Montana Legislature OKs Shift on Corporate Tax Calculations

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By Tripp Baltz

A bill ( H.B. 511) providing for market-based sourcing of sales in Montana for purposes of apportioning corporate income tax is on its way to Gov. Steve Bullock (D).

The measure was approved on a final vote of 32-18 in the Senate April 19. Bullock is expected to sign the bill, which would take effect Jan. 1 and apply to tax years after Dec. 31, 2017, Lee Baerlocher, administrator of the Business and Income Taxes Division at the Montana Department of Revenue, told Bloomberg BNA April 24.

The bill is designed to bring Montana’s tax laws into uniformity with the Multistate Tax Compact. It follows a growing trend toward market-based sourcing, and away from cost of performance, as a way to apportion receipts from sales of other than tangible personal property. The legislation would make receipts from sales of other than tangible personal property subject to the same law as tangible personal property.

The bill’s fiscal note estimated Montana could generate $1.5 million in additional corporate income tax revenue from the shift, based on an examination of corporate income tax returns in recent years for companies likely to be affected.

California estimated its revenue gain after making the change to market-based sourcing resulted in $100 million in additional revenue, the note said.

Lifted From Committee

The measure almost died via a 6-6 vote in the Senate Taxation Committee April 12, but a week later the full Senate voted 49-0 to “blast” it to the floor, Baerlocher said.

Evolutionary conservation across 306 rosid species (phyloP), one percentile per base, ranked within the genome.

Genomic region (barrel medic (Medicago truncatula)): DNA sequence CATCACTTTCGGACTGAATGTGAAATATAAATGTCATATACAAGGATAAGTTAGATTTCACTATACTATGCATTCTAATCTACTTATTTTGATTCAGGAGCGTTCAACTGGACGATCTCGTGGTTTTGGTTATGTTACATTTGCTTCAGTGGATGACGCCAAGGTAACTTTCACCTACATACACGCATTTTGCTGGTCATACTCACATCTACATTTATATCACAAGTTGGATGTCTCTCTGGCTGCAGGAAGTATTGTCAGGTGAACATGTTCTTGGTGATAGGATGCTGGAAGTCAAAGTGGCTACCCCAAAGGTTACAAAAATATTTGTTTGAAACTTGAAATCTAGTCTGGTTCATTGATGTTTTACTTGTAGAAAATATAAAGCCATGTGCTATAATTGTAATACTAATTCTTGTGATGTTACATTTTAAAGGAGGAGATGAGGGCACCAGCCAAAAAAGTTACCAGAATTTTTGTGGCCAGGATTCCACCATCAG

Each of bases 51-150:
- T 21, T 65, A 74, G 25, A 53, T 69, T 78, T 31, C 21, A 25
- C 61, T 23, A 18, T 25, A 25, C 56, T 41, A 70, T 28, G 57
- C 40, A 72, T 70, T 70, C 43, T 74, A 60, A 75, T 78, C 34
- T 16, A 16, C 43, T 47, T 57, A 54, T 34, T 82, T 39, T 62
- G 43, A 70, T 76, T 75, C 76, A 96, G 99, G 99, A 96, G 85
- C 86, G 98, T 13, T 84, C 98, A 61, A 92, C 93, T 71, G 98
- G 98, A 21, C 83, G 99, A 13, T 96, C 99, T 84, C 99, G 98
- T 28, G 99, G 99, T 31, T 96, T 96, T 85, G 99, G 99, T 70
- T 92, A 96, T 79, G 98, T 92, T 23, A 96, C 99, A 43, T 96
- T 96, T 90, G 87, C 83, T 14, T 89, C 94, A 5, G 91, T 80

“We worked hard on this, and it was one of the governor’s bills,” he said. “As an active member of the Multistate Tax Commission, we’re pleased to see uniformity of tax policy across the states as to how you source your receipts.”

The bill also helps to eliminate the possibility of double taxation, he said.

The final version of the bill included a throwout provision, which attempts to identify and tax profits earned in other states but not taxed by those states. Under the provision, such profits are ignored in calculating the state’s share of total profits by throwing them out, or subtracting them from the denominator in the apportionment formula.

Objection to Throwout

The Council On State Taxation sent a letter April 5 to the Senate Taxation Committee expressing its concerns about the throwout provision, which it has rallied against in other states.

“A company’s tax liability in one state should not be measured by its tax in another state,” said COST, a Washington, D.C.-based trade association composed of about 600 multistate corporations engaged in interstate and international business. “Throwback and throwout rules also discourage investment in a state. Such rules must not be adopted and must be repealed where they presently exist.”

To contact the reporter on this story: Tripp Baltz in Denver at

To contact the editor responsible for this story: Ryan C. Tuck at

For More Information

Text of H.B. 511 is at

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